That said, I am putting a routine together that I’m slowly adapting to. Right now, due to the nature of my family business, I’m writing between one and two thousand words every day, usually after working the day job. That’s not okay for me though. I feel like I’m having to keep myself zipped up all day just to splurge all the words and ideas out at once when I finally get a chance. Instead, I’m opting to rise extra early each morning, to get my two thousand words in every day. Currently I’m at the stage of trying to get to bed earlier each night, and get up earlier each morning. I’m cutting back around quarter of an hour each week. Once I’m comfortable at around 5:00am each morning, all my writing will be moved to that period of time. I’ll use my evenings to make some posts on my blog, sketch, and relax with the family.

Is there a writer you admire more than others?  
Photo Courtesy of theintellegencer.com
Some of you will call this a cliché, others will agree. My idol, my favourite author, my writing inspiration, is none other than the great Stephen King. I mean, the man is a writing machine, and he wastes no time decorating story with fluff. He’s the same in life as he is as a narrator. No crap, unpretentious, simple. He gets up in the morning, takes his coffee, and churns out two thousand words. He will stay at his desk until those words are written, and that’s that.  
Not every one of his novels are as great as some others, but his work ethic, technique, and style are great. A lot of my own writing style has been influenced by his work. Which Id say is mainly reflected in my lean toward character driven stories, over plot driven. Well that, and my unapologetic honesty in my work. Narrators are neutral, but characters aren’t, and its that simple

Have you a tip for other writers that you think is important knowing? 
I actually have a few, which is why I’ve launched the *GDHMedia* blog recently, not only as a creative outlet to publicise fun little flash fictions, but as a place to share everything I can about the writing process. I believe there are a lot of could-be-great writers out there that just need the right advice. If the truth is known, nobody needs to know what an adjective, noun, and verb are. Most readers don’t, do they? The major thing holding writers back from mastering their craft, is the surrounding body of elitists that like to make others feel stupid. Cut the crap, and make it simple. The things we need to master to write great stories are character, pace, dialogue, and style—and believe me, they’re beasts in their own right.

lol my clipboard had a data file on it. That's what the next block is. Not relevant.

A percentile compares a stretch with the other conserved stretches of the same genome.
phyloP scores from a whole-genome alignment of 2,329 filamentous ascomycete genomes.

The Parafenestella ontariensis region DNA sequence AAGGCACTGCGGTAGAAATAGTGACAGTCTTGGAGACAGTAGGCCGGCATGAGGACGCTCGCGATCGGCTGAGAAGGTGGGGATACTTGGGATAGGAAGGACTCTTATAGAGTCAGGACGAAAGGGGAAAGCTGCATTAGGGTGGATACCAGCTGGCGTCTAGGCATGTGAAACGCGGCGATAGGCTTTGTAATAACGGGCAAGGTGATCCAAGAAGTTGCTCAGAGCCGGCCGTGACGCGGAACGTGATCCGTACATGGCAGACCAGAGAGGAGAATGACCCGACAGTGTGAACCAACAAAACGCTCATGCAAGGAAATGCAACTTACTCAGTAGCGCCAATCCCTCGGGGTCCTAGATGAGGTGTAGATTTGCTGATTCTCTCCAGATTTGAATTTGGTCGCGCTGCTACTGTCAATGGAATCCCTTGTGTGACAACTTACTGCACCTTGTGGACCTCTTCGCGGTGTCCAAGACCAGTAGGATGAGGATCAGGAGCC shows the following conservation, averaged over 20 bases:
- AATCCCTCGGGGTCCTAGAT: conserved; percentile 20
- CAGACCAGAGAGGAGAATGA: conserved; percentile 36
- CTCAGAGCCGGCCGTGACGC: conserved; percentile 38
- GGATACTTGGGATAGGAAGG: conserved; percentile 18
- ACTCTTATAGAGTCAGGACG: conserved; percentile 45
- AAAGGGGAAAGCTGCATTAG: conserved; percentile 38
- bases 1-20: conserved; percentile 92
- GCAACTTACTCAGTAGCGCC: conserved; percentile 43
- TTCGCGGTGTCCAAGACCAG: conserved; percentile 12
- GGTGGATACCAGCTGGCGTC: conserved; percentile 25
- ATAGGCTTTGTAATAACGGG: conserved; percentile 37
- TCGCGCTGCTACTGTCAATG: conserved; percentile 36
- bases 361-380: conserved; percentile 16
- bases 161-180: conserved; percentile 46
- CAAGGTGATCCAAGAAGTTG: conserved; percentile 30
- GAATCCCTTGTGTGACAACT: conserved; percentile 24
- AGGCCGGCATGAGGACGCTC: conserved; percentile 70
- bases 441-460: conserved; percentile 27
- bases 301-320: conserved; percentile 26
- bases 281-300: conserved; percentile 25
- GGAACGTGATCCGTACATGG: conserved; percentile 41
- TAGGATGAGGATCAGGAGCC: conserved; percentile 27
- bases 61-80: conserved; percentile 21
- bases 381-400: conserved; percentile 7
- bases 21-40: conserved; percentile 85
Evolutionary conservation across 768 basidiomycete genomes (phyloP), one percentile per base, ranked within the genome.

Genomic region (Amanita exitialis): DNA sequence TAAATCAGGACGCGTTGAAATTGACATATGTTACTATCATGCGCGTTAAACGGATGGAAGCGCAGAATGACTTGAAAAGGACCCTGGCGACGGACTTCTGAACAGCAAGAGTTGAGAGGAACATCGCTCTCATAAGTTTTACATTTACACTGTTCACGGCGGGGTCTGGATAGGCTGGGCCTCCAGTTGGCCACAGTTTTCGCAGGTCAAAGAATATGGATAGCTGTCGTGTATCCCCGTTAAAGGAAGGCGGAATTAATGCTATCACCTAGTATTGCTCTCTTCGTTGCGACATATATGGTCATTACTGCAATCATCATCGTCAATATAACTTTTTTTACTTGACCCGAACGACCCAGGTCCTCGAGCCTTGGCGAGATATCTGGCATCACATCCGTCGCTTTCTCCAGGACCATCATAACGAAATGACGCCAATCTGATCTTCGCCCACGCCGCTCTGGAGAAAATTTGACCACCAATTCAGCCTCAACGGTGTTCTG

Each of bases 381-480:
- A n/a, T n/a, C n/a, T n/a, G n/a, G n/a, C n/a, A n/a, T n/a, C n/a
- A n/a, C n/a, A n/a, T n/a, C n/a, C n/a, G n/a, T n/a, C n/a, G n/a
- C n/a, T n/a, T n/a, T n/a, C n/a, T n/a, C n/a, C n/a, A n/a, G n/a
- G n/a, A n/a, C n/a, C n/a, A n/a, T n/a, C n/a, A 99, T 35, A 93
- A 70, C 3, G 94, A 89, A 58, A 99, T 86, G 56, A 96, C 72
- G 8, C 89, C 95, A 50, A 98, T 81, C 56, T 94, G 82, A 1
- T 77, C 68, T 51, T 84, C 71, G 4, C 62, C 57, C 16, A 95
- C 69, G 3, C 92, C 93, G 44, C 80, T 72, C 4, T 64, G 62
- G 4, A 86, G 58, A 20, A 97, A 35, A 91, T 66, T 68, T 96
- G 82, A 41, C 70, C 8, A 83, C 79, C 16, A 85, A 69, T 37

What I’m saying here is, don’t doubt yourself or feel inferior to those with literature degrees because some stiff post-grad working a desk likes to make out like telling a good story is the most complex process in the world, because he’s never quite mastered it himself. We need to loosen up, drop the pretence, and tell the story. It’s really not all that complex once you understand all the parts. It’s like making a proper good English cuppa, ‘Never put the milk in first, let the tea brew a little first, and go easy on the sugar’.

What is your current WIP about? 
 I’m actually working on a creative non-fiction piece. A personal essay circulating around the first day I admitted to myself I needed help with my depression, and headed to the doctor with my wife and mother. It’s filled with cynicism, dark insights, and some of the unapologetic truth I mentioned earlier. So far it’s turning out really good, but it’s hard to write. Anyway, that’s no fun, so I’ll let you into something I’ve been developing in my mind for a while. 
It’s a dark, gritty, Demi-god story, that circulates around the life of a young adult male, who knows with every fibre in his body that he’s meant for something more. He thinks and feels differently to everybody else, has his own ideas for ‘fixing’ things that doesn’t seem to fit into any political spectrum, and feels trapped in his own skin. Trapped on this earth, where nobody quite gets the point. The Gods that have chosen him are the old Gods of the Norse pantheon, and they aren’t particularly pleasant. When they come, their power and presence is suffocating. They’re frightening, strong, and not all that helpful in pointing him in the right direction. They seem to pop up in his dreams, haunt him at random times, and torture him in many ways. It’s like if anything bad can happen, it will happen to him.